Also, not home theater alone – in an interview with Sound & Vision, WiSA Association President Tony Ostrom noted that while “most WiSA systems built to date have been 5.1 and 7.1 solutions, one of the benefits of this technology is its scalability. In light of this, we will add a certification level for low cost system development 2.0 and 2.1″.
How WiSA works?
Products with the WiSA Ready logo in combination with a WiSA USB dongle and WiSA certified speakers by modern standards provide quite high-quality (at the presentation held at CES, it was called “the best possible”) wireless sound for movies, music, games (eSports) and other modern audio options.
Summit Wireless Technologies does not release details on exactly what WiSA technology is, but some information is available. Five years ago, the WiSA Association published data on the capabilities of the technology. In particular, the document spoke about the wireless transmission of 24-bit uncompressed audio with a resolution of up to 96 bps and fast error detection and recovery, using algorithms close to those used in CD playback technology and providing continuous sound. It is known that the WiSA system implements the transmission of uncompressed audio at a frequency of 5.2-5.8 GHz. The company also writes that it will be possible to transmit up to 8 channels of uncompressed 24-bit audio, including immersive formats such as Dolby Atmos and DTS X. varies depending on the network load (this is 10-20 times better than Bluetooth and Wi-Fi). Moreover, the same Tony Ostrom notes that the latency can be reduced to 2.6 ms, and the synchronization between all the speakers goes with a deviation of no more than two microseconds.
In addition, according to WiSA, the ADAPT algorithms (patent of Summit Wireless Technologies) somehow prevent interference, prioritize traffic and thereby double the bandwidth of the wireless network. This is true for the full 7.1 speaker set as well as for Atmos configurations up to 5.1.2.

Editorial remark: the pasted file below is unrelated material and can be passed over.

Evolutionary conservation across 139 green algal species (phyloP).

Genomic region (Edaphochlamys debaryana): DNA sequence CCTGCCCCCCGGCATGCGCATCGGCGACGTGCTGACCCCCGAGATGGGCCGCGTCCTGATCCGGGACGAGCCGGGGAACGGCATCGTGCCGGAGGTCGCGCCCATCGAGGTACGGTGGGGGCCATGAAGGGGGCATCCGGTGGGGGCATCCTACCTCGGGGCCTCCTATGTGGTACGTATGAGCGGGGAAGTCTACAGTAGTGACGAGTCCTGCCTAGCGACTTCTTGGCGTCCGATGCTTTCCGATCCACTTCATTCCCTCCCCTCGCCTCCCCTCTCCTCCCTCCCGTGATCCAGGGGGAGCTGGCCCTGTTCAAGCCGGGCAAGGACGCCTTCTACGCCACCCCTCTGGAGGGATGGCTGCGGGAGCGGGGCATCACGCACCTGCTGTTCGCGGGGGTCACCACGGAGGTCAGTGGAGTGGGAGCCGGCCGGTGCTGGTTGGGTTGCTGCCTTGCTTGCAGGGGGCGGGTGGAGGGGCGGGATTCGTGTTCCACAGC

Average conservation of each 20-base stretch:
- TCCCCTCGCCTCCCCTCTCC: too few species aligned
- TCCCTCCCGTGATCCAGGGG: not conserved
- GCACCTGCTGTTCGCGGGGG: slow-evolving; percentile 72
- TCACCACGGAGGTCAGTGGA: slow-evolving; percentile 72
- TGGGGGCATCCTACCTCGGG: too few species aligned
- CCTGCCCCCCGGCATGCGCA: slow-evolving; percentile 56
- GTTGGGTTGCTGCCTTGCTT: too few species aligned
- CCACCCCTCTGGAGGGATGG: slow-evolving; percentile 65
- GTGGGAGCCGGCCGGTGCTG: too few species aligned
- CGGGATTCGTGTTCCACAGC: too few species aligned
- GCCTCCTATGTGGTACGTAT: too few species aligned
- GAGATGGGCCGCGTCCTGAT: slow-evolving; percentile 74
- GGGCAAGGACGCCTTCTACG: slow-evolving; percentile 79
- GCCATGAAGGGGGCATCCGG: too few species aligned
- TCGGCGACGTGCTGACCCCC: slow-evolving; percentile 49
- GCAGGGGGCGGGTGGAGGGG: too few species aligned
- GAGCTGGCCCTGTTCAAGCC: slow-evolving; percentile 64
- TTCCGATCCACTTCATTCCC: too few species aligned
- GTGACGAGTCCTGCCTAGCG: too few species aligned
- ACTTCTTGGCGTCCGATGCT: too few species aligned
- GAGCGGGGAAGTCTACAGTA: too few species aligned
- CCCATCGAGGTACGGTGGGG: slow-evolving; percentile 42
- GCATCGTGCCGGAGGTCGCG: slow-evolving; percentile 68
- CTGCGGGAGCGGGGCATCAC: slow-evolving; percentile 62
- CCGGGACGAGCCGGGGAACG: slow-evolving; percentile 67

In addition, the WiSA-compliant audio streaming option is fully DFS compliant for increased noise immunity.
Possible problems and their overcoming
For the sake of fairness, it should be noted that since the signal transmission in devices of this class is carried out in the gigahertz range, when placing speakers with WiSA receivers (however, as well as wireless Hi-Res-audio products from other manufacturers), you may have to pay attention to their environment. In the interior, massive objects are undesirable (this, perhaps, does not apply to people and chairs, we are talking about metal and reinforced concrete), blocking the line of sight between the receiver and the transmitter (transmitter and receiver) of the system. Such “shading” can cause problems associated with a decrease in the level of reception of the radio signal.
However, this problem in the vast majority of rooms with home theaters cannot arise a priori. In addition, the WiSA Association has already stated that the system components have been tested to ensure clear communication within 30×30 feet (10×10 m), even in the presence of interference.
Many big brands create their ecosystems that support multi-channel audio in one way or another. From those familiar to our readers, these are Sonos, HEOS, MusicCast. And here, of course, the main problem is proprietary formats, and if you bought Sonos, it will be difficult for you to add, for example, HEOS there. There are also open platforms from computer corporations – Google Chromecast and Apple Airplay 2, which also learned multi-room, but do not yet work fully in multichannel mode (and it is not a fact that they will be “taught” this).
WiSA technology in this environment appears to be a more specialized and fundamental approach. In addition, in the choice of equipment for the future wireless home theater WiSA, one way or another, leaves the right to choose for the consumer. The only condition is the availability of certified compatibility.